Leverage, as a corporate word, refers to debt or to the borrowing of funds to finance the acquisition of inventory, equipment and other company assets. Business possessors can use either debt or equity to finance or buy the company’s possessions. Using liability, or leverage, increases the company’s possibility of bankruptcy. It also increases the business’s returns; specifically its return on equity.
With debt funding, nonetheless, whether the interest charges are from a loan or line of credit, the interest expenses are tax deductible. In addition, by making well-timed payments, a business will inaugurate a positive payment history and business credit rating. Stakeholders in a company prefer the business to use debt financing, but to a degree. Beyond a certain point, financers get nervous about too much leverage, as it drives up the business’s default risk.
Types of Leverage
1. Operating Leverage
Break even analysis displays that there are fundamentally two types of costs in a corporation’s cost structure i.e. fixed costs and variable costs. Operating leverage states the ratio of fixed costs that an enterprise has. Basically, operating leverage is the proportion of fixed costs to variable costs. If a corporate firm has a lot of fixed costs as compared to variable costs, then the company is said to have high operating leverage.
2. Financial Leverage
Financial leverage refers to the amount of debt in the capital structure of the business firm. In layman’s terms, financial leverage refers to the right-hand side of the balance sheet. Operating leverage refers to the left-hand side of the balance sheet – the plant and equipment side. Operating leverage determines the mix of fixed assets or plant and equipment used by the business firm. Financial leverage refers to how the business will pay for it and how the operation will be financed using bookkeeping strategies. One of the financial ratios used in calculating the volume of financial leverage we have in a business firm is the debt/equity ratio. The debt/equity ratio shows the proportion of debt in a business firm to equity.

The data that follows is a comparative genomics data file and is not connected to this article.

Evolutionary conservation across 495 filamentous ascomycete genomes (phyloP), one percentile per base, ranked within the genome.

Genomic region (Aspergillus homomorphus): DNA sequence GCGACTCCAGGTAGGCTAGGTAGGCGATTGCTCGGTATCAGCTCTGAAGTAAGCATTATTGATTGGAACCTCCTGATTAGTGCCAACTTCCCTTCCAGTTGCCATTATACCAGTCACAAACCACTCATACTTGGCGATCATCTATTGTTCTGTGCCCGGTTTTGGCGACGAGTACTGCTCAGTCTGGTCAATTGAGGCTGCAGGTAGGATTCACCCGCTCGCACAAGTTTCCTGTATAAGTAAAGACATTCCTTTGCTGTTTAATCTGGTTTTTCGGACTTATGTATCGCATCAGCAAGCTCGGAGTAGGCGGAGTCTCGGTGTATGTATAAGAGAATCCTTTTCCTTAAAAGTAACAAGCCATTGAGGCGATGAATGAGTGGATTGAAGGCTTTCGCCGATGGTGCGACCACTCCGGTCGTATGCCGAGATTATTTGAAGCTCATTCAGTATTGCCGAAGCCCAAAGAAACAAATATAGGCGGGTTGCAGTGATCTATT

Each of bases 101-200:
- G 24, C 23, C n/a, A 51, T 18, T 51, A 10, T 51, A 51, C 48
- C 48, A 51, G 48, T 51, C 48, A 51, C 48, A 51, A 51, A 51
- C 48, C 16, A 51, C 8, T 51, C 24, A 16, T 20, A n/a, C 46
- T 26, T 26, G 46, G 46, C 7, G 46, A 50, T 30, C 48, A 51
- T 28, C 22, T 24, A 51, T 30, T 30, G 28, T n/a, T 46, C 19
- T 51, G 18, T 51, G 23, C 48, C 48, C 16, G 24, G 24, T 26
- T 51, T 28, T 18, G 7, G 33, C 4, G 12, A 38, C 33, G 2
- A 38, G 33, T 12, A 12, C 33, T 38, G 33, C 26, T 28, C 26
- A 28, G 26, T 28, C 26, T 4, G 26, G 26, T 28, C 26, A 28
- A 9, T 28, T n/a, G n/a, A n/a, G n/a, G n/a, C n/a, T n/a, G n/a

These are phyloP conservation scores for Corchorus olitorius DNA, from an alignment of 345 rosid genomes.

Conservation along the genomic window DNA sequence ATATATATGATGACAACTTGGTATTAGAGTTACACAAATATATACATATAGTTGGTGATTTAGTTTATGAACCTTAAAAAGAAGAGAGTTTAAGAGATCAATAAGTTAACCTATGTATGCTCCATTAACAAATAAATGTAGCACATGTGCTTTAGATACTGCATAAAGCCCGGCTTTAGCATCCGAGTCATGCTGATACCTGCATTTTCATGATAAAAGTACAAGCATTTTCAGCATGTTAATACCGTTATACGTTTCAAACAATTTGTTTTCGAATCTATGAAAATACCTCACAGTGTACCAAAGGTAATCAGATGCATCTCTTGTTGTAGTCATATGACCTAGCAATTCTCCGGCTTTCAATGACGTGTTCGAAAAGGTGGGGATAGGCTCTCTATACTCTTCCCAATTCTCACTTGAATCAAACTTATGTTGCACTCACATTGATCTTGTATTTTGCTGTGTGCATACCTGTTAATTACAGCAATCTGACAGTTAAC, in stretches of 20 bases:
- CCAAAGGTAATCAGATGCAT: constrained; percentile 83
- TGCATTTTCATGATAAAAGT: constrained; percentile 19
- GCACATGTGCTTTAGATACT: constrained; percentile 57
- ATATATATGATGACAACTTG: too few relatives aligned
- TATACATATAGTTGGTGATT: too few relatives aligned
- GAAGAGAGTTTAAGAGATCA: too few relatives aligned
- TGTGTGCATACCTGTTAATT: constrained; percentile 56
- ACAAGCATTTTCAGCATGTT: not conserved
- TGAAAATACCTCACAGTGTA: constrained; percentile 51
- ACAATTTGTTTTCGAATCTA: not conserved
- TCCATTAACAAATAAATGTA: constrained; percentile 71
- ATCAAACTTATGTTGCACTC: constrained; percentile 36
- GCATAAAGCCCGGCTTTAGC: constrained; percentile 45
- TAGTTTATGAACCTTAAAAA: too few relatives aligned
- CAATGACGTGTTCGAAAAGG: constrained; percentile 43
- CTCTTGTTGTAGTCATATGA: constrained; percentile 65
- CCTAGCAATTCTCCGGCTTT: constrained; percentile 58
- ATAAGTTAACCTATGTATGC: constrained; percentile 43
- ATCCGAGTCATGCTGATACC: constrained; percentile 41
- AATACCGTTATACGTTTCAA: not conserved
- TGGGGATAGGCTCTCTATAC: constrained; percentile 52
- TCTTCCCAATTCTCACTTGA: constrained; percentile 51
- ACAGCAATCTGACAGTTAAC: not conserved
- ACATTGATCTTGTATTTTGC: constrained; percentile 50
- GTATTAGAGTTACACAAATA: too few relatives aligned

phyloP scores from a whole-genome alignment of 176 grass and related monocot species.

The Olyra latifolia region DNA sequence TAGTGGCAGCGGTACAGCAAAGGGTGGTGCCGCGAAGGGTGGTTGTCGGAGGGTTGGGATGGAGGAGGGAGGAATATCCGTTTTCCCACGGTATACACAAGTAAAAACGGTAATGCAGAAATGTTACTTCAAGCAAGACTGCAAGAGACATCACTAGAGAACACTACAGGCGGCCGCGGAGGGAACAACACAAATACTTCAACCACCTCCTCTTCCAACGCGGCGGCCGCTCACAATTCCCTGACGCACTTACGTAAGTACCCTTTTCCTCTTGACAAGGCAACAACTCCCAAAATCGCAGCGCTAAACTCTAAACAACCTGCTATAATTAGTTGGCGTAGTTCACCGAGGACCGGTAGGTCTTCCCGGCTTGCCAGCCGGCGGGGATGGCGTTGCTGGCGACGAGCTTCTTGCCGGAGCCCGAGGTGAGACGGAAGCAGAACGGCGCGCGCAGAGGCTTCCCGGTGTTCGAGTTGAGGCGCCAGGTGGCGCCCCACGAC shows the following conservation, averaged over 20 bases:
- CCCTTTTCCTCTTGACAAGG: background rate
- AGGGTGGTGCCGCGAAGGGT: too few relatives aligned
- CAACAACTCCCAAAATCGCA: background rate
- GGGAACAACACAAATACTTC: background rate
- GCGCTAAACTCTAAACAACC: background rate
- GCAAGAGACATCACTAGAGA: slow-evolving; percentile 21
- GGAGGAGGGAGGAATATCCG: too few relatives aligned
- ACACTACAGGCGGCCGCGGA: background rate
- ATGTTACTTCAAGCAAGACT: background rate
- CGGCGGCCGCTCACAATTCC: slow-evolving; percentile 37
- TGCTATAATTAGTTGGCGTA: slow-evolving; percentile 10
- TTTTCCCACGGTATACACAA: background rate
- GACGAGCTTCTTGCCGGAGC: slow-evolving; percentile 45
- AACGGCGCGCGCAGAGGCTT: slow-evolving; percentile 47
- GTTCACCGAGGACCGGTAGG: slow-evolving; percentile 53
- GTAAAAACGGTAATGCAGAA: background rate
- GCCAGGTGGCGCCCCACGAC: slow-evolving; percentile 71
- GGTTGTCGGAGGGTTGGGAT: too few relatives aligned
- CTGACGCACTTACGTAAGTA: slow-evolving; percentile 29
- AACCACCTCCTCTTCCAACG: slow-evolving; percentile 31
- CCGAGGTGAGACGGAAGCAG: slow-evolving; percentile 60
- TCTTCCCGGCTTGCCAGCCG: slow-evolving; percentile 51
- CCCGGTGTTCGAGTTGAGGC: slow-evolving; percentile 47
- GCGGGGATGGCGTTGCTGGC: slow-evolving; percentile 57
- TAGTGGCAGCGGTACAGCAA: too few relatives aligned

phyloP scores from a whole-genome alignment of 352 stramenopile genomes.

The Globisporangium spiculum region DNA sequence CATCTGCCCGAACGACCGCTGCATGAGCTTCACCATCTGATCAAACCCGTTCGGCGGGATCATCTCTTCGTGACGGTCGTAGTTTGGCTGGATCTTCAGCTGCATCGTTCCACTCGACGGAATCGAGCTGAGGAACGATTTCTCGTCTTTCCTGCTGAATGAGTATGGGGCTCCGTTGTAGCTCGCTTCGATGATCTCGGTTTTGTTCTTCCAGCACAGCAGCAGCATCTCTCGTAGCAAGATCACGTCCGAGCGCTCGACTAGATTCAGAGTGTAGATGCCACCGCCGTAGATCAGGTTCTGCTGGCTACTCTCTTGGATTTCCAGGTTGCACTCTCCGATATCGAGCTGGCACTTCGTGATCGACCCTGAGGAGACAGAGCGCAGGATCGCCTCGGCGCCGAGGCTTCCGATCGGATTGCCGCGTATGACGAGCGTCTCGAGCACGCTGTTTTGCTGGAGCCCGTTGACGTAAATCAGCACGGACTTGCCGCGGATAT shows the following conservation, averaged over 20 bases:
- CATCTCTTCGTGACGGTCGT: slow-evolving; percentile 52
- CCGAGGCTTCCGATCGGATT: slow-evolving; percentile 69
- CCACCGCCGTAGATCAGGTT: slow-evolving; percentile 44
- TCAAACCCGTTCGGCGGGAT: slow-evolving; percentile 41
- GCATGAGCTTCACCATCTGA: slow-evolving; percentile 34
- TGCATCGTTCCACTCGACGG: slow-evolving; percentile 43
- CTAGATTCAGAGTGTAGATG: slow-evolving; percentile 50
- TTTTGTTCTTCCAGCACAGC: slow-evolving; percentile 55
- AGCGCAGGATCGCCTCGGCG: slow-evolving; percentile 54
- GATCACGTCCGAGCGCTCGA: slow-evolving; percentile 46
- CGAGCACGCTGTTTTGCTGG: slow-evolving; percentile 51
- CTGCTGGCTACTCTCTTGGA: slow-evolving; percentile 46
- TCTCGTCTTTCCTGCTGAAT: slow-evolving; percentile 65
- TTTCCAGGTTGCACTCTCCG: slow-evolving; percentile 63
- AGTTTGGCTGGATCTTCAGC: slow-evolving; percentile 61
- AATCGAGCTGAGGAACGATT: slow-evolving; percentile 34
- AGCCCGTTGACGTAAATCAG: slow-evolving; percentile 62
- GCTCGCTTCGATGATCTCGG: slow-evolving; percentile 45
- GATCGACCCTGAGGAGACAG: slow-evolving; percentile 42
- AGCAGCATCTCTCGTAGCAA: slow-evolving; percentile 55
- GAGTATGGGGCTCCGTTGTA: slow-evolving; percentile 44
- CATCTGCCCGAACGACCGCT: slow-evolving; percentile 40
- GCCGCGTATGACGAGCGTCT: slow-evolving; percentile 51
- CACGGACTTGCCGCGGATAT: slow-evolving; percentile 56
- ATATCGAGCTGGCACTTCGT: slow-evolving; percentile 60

3. Combined or Total Leverage
Combined or total leverage is the total amount of risk facing a business firm. So we can also say that it is the total amount of leverage that we can use to magnify the returns from our enterprise. Operating leverage magnifies the returns from our plant and equipment or fixed assets. Financial leverage magnifies the returns from our debt financing. Combined leverage is the total of these two types of leverage or the total magnification of returns. This is looking at leverage from a balanced bookkeeping sheet viewpoint.
Risk Factors Associated with Leverage
1. Investment Risk: In leveraging, you must invest the incomes of borrowed money. Leveraging does not avert you from justly making a bad investment decision.
2. Magnification of losses: If you use leverage to trade or purchase larger than you otherwise could, this will magnify your losses. Be smart with your leverage.
3. Interest Rate Risk: There are a number of factors that affect your total return such as tax, investment return, and the cost of the loan. The key to efficacious leveraging is to have your after-tax investment return exceed your after-tax cost of interest.
4. Cash Flow Risk: Increasing interest rates hve a ripple effect on your cash flow. If you are going to leverage, you must sustain the interest payments on the loan.
5. Tax Risk: Keep in mind that success in leveraging requires that your after-tax returns must exceed your after-tax cost on the interest. Variations in tax rules could potentially hurt your leveraging program.
6. Emotional Risk: Fear and greed can wreak havoc on any investment plan. It is even more imperative to keep a level head and direct resolutions using logic instead of emotions.
The bottom line is leveraging is a tremendous tool to build wealth. Before you jump in with both feet, take the time to understand the risks. Consult your financial adviser to see if leveraging, along with well-planned bookkeeping, makes sense for you.
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